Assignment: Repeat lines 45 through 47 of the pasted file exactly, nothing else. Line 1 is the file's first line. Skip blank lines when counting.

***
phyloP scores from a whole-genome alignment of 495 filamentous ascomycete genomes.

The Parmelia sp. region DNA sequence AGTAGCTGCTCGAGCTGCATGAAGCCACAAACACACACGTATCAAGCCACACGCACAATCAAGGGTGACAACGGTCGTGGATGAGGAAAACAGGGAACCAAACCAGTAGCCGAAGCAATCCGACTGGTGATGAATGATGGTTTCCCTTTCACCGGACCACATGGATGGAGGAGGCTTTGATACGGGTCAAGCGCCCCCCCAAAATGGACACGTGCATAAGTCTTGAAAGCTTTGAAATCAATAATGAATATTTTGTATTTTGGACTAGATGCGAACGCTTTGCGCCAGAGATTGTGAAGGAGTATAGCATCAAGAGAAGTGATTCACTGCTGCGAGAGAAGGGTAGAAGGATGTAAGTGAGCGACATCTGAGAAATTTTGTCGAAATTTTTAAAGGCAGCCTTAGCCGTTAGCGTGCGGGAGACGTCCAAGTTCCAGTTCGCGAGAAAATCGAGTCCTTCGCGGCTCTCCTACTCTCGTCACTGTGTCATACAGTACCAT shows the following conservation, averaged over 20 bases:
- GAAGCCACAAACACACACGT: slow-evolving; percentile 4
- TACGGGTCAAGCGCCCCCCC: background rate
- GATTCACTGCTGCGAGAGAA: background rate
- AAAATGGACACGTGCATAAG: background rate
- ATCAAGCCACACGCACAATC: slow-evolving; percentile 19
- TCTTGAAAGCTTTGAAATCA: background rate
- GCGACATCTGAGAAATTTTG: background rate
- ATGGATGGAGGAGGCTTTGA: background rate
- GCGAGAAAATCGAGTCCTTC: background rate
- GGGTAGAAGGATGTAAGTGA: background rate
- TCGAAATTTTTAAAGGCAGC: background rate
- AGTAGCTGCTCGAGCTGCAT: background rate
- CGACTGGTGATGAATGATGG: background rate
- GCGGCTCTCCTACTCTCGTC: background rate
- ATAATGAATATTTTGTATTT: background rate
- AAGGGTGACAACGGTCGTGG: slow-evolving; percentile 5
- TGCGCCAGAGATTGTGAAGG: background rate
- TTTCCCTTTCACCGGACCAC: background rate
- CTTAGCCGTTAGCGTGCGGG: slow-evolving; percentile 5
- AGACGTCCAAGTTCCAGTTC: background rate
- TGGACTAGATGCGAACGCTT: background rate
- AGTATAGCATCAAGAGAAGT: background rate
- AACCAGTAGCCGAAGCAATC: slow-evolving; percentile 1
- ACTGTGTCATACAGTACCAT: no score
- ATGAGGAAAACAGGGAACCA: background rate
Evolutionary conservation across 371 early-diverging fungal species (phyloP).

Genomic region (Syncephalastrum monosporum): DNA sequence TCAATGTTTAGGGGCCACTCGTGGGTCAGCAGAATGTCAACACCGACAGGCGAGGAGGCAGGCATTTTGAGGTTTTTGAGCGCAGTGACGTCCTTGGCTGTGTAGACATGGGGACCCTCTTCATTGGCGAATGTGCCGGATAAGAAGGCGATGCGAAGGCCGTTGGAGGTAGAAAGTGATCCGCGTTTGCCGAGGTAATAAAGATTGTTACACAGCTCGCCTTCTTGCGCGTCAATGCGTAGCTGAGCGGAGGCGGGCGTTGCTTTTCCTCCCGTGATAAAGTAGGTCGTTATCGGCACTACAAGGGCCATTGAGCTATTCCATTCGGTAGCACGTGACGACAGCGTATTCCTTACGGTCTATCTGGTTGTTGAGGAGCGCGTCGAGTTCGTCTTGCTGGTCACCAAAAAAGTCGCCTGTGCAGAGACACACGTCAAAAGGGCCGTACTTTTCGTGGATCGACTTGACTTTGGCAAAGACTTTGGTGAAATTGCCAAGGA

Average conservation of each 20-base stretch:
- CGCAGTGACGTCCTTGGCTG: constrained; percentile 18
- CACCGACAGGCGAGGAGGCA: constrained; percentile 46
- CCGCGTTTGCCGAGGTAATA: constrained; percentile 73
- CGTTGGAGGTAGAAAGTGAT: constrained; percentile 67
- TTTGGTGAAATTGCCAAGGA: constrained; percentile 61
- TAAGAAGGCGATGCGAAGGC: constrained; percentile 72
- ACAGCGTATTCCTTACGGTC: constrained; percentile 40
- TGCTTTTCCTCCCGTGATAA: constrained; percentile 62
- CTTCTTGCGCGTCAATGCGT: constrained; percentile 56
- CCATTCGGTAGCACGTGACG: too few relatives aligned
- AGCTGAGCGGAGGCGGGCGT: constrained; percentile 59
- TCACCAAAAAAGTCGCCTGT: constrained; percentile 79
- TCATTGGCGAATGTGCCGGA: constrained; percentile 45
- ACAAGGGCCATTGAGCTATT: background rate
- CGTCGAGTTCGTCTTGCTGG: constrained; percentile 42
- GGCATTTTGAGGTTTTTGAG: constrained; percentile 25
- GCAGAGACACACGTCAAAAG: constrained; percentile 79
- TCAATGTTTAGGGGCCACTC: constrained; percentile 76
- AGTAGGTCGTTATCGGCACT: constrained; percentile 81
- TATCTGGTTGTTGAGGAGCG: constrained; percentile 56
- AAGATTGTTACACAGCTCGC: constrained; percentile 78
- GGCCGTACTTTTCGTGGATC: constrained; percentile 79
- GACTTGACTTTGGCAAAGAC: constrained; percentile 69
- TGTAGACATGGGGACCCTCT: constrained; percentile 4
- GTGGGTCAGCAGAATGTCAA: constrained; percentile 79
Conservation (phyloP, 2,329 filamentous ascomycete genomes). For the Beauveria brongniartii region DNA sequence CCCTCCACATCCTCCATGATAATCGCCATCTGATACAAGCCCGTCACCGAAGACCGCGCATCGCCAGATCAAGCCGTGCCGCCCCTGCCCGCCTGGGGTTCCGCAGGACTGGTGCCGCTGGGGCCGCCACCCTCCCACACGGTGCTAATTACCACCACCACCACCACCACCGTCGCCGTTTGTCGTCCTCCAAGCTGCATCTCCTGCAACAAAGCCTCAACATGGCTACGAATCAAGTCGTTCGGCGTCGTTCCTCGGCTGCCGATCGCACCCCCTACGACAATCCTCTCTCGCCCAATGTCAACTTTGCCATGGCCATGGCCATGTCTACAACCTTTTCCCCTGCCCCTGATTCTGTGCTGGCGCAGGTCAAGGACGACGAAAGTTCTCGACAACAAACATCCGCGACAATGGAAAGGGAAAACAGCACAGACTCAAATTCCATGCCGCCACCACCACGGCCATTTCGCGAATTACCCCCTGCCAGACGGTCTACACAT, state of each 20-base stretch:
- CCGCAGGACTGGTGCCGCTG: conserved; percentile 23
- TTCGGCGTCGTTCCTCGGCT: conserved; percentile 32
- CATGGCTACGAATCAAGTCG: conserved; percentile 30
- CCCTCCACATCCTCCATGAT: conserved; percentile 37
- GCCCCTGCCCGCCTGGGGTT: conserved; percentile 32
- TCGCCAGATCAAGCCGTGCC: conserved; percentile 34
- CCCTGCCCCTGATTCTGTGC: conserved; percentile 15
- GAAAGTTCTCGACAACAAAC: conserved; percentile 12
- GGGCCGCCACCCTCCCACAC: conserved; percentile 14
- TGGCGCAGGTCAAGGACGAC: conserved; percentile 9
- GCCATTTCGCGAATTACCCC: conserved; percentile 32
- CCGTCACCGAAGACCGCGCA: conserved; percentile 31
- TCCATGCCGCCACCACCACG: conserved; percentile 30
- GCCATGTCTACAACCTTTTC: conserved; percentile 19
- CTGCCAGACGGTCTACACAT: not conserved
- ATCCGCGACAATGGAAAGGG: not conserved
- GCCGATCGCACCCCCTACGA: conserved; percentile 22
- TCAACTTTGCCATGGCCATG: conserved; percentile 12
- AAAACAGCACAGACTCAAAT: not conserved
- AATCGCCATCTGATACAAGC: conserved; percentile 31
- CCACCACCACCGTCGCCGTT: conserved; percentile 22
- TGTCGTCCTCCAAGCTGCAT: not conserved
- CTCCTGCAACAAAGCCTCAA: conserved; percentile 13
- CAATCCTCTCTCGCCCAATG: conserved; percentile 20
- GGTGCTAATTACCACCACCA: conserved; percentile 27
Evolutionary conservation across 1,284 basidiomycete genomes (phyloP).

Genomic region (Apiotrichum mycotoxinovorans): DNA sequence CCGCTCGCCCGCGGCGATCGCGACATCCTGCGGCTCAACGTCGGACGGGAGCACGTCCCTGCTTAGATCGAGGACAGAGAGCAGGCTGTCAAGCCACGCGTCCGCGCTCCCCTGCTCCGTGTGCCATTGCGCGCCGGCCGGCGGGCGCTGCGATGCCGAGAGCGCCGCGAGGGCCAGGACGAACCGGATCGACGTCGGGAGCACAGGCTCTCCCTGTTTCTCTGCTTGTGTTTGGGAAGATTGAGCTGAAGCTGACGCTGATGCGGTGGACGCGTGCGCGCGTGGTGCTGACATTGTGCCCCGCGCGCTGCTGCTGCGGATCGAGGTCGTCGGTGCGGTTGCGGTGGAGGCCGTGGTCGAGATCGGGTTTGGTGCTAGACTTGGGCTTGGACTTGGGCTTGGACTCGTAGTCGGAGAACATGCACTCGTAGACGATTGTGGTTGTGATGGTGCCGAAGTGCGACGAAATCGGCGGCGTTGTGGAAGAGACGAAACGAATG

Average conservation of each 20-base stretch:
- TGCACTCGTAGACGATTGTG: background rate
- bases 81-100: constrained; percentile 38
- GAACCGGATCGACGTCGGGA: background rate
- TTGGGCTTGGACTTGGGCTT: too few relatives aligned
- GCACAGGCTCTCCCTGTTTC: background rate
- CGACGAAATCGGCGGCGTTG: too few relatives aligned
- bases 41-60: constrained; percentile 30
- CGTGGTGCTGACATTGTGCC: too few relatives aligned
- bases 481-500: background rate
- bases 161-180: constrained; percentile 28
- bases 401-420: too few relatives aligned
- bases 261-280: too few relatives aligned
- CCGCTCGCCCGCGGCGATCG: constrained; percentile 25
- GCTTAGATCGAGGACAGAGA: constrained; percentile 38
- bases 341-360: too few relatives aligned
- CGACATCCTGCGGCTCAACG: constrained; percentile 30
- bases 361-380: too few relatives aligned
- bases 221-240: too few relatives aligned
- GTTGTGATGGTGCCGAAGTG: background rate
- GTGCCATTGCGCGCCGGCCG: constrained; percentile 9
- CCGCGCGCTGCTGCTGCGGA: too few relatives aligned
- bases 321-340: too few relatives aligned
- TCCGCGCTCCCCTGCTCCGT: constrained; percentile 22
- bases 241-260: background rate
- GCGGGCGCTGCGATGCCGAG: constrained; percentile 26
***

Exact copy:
- CGTCGAGTTCGTCTTGCTGG: constrained; percentile 42
- GGCATTTTGAGGTTTTTGAG: constrained; percentile 25
- GCAGAGACACACGTCAAAAG: constrained; percentile 79